Now, the world’s biggest exchange is struggling to live up to its values of trust as the US business begins to buckle under the weight of the ongoing SEC action. Over recent weeks, Binance US has lost its CEO and laid off 33% of its team. Subsequently, reports emerged that trust is ebbing away, along with customer deposits.

While the SEC's actions are arguably to blame for the US woes, Binance also managed to score a branding own goal following the recent tragic earthquake in Morocco. In a bungled attempt to showcase its charitable credentials, the firm offered customers in Morocco $100 in BNB tokens as a donation. The move was promptly criticized as a marketing ploy, which created more publicity than the initiative itself. 

In another oddball move, BNB Chain, which is ostensibly separate from Binance but nevertheless inextricably linked to the Binance brand in consumer’s minds, has also undergone an odd branding u-turn in recent weeks. Having undertaken some extensive analysis of the BNB Chain website for a further analysis we are conducting into Layer 1 protocols (watch this space!), my team was surprised to note that the BNB Chain website had completely changed the narrative from one week to the next. 

Spot the difference? From “the best performing decentralized economy” to “a community-driven blockchain ecosystem of Layer 1 and Layer 2 solutions.” 

The change seems to have been made with no announcement or fanfare, and it’s not even the first time that BNB Chain has undergone a rebrand, having been renamed from Binance Smart Chain only earlier this year. 

For any audience member paying attention, what are these constant branding u-turns and missteps supposed to convey?  Trust? Not for a brand that can’t stop changing its mind. 

And once you lose trust, it becomes very difficult to sell any other narrative. 

Community? Why should I trust my community with you? 

Earn rewards? What’s the catch? 

High performance? Prove it first. 

Part of the problem is that Binance has never established its core narrative and, as such, a core audience of believers. Rebranding, when there’s a legitimate need to reflect a new direction or industry reality, can be done in a very credible way. Even in Web3, we have examples of this – look at Polygon, which used to be called Matic and managed to credibly rebrand.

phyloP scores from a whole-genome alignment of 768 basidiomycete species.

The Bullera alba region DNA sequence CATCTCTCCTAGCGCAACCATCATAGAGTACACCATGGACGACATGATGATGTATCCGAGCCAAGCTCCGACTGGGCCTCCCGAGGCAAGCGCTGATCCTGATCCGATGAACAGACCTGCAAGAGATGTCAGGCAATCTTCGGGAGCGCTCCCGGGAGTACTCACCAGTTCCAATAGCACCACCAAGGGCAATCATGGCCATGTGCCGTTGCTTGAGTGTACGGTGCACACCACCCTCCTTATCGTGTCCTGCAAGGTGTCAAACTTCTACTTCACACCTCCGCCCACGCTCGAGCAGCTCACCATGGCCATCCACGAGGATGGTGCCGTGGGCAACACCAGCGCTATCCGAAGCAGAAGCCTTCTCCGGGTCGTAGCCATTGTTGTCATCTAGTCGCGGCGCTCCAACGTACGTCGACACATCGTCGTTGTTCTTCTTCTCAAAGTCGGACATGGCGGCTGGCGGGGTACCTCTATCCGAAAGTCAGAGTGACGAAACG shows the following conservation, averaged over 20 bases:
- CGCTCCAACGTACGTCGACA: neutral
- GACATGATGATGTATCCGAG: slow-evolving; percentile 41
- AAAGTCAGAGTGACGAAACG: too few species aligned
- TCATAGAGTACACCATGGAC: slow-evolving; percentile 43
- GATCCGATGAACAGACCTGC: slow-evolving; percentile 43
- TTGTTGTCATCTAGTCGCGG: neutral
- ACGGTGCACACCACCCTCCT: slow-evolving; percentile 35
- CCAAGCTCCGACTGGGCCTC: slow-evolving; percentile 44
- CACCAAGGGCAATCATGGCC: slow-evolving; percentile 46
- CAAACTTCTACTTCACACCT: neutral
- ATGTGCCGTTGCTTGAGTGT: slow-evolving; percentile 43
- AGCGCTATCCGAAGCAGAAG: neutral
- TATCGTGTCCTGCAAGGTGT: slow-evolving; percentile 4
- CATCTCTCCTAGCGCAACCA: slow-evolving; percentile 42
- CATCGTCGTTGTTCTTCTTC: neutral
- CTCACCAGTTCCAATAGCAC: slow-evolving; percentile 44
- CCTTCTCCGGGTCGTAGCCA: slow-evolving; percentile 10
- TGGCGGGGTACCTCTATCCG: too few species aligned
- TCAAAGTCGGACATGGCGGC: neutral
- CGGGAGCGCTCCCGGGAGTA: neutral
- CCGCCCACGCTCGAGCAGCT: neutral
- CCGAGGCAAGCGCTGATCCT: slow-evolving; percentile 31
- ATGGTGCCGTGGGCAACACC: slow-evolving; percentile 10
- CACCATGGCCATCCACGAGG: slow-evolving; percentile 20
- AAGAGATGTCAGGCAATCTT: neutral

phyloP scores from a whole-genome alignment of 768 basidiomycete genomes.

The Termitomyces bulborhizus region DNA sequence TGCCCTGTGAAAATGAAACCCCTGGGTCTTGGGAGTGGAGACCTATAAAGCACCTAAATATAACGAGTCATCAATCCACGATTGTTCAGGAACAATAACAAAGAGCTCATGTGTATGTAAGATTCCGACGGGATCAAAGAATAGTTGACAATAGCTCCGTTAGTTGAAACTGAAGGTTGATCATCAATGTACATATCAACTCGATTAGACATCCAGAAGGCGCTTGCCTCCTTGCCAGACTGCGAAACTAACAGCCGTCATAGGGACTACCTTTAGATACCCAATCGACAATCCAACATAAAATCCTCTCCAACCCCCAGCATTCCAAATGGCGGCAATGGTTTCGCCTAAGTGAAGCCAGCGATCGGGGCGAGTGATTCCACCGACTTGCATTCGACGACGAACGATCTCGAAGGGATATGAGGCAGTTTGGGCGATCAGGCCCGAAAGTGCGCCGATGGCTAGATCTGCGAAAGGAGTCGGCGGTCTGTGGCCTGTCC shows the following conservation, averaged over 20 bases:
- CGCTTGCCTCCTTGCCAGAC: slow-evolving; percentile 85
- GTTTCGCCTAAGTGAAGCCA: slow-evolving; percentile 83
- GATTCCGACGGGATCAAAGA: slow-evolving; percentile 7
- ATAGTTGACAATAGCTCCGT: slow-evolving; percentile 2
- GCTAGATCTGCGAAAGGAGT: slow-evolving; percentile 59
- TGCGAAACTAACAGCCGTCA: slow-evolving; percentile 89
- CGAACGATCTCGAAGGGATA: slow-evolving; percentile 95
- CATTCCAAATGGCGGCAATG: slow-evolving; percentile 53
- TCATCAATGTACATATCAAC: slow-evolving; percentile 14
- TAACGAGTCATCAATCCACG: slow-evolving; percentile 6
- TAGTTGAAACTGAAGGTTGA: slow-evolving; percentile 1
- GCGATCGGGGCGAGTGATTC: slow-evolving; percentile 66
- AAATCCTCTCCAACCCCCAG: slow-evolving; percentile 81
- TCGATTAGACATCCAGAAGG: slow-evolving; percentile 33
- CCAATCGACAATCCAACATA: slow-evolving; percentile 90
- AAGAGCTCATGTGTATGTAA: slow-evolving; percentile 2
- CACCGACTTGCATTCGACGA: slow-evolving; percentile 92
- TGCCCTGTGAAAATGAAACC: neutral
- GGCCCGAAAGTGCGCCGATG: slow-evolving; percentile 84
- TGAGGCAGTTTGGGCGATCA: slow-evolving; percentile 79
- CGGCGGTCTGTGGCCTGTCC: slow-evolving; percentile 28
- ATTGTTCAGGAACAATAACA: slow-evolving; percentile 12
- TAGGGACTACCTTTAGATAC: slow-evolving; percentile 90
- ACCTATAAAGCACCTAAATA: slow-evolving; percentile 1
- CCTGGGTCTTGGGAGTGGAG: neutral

But simply blowing with the wind, changing your story, and not bothering to explain sends a message that there’s nobody out there worth caring about. 

NFTs are dead. Long live NFTs. 

Rolling Stone, never a publication to shy away from making a statement, has declared NFTs “actually – finally – totally worthless.” And actually, based on their measures, it’s perhaps a correct assessment. The market for NFTs, if we talk about floor prices and trading volumes, is unarguably languishing. 

However, if valuable is the opposite of worthless, then value conveys a far broader meaning than the mere price and frequency at which something is traded. Value can be derived from an easier user experience, increased loyalty, new ways to engage customers, and more. In the latest article on THE RELEVANCE HOUSE blog, we explore five ways that firms can use NFTs to generate value. 

Read “More than just a jpeg” 

Human-readable code

Too many Web3 founders treat branding as an afterthought, instead choosing to pursue the random and elusive hit of viral success. But in fact, branding is closer to the language of Web3 than many founders realize. 

In my latest thought piece for Cointelegraph, I make the case that effective branding is akin to writing a piece of computer code. Everything your company puts out into the public domain creates an outcome in the same way that syntax and functions in programming generate an outcome. For founders, the key is creating the right branding programming to suit your own business and target audience. 

Read the full piece: Human-readable code: Why branding is the programming language of humans.

Advancing adoption

NASA plans to prove the event of the next moon landing via blockchain by sending a payload to the moon containing “data cubes” that will be verified here on Earth using blockchain technology. While the news is great for enterprise adoption buffs, will the additional assurance be sufficient to convince moon landing conspiracists that the original landings were not staged? Nevertheless, it’s an intriguing real-world use case for blockchain technology and an immutable record for future astronauts and scientists. 

And a piece of adoption news from our home turf, as the Swiss Digital Exchange (SDX) gains a sixth member. Hypothekarbank Lenzburg will join Berner Kantonalbank, Credit Suisse, Kaiser Partner Privatbank, UBS, and Zürcher Kantonalbank in trading digital securities on the SDX blockchain platform. 

Out and about in Web3

I have the honor of speaking at the HeroFest event in Bern on October 13th – for more details (and to offer helpful costume suggestions!), please check out this LinkedIn post